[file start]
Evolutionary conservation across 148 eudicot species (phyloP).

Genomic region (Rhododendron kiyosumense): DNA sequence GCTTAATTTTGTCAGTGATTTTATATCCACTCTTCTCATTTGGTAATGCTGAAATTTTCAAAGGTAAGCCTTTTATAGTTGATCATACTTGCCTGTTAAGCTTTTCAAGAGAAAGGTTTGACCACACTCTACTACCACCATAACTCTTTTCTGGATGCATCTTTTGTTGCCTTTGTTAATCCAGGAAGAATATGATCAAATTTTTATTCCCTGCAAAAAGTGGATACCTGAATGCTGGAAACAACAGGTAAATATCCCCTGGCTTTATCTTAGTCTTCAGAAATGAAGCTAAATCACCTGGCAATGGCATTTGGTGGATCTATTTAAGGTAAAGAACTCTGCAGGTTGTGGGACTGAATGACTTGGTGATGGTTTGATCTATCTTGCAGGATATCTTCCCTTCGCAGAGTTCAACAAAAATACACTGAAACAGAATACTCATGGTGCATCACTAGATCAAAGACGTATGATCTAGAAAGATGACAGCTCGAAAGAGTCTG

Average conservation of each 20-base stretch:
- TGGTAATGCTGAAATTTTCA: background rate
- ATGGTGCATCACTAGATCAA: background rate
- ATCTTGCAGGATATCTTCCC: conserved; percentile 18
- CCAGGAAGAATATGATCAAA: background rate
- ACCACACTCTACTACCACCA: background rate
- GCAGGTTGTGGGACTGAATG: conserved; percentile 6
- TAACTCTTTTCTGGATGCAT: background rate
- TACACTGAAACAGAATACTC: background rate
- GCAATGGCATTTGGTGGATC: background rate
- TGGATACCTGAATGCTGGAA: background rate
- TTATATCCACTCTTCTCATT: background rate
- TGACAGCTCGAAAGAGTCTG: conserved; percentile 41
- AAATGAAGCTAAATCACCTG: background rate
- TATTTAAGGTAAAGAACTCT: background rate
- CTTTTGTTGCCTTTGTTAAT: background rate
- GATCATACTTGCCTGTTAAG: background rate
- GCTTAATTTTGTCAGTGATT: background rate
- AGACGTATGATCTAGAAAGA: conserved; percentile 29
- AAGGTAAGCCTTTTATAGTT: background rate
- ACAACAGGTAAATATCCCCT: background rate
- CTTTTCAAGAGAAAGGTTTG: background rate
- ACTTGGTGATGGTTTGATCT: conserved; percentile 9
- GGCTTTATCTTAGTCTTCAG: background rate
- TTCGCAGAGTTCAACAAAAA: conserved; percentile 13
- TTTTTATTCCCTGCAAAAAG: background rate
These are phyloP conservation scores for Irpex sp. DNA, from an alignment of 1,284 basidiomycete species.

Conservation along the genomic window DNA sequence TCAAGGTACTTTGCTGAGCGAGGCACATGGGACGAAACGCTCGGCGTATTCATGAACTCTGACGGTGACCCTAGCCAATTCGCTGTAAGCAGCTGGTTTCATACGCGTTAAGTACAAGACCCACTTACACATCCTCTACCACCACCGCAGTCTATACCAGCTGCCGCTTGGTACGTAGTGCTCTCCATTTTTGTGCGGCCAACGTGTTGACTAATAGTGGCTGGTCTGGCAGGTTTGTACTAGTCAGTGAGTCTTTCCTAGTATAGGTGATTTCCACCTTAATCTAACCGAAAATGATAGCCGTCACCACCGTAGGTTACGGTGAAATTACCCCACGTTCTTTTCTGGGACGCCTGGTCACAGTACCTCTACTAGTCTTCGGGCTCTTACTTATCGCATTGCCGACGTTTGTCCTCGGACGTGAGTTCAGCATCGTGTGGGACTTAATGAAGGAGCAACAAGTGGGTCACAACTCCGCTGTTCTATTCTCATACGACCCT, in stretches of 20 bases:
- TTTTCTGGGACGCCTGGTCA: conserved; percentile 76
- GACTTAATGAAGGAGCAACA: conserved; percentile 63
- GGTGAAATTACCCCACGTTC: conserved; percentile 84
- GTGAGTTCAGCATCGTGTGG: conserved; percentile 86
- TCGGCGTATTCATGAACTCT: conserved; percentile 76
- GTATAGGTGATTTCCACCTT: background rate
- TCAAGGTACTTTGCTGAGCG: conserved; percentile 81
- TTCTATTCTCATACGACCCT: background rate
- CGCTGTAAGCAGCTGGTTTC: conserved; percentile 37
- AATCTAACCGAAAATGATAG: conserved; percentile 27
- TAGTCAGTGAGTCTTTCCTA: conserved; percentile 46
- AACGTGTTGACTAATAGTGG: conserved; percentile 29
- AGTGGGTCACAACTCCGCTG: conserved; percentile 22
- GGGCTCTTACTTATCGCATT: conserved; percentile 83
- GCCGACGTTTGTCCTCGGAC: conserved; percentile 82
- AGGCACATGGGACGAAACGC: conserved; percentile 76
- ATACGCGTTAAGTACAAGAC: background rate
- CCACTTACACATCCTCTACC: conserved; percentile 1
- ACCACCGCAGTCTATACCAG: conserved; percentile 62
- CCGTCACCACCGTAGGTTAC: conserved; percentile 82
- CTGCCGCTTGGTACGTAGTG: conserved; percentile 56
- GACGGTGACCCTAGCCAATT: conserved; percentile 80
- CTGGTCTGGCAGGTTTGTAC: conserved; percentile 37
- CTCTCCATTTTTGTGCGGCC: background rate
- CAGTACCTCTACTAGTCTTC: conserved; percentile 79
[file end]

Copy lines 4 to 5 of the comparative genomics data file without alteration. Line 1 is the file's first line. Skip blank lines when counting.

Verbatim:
- TGGTAATGCTGAAATTTTCA: background rate
- ATGGTGCATCACTAGATCAA: background rate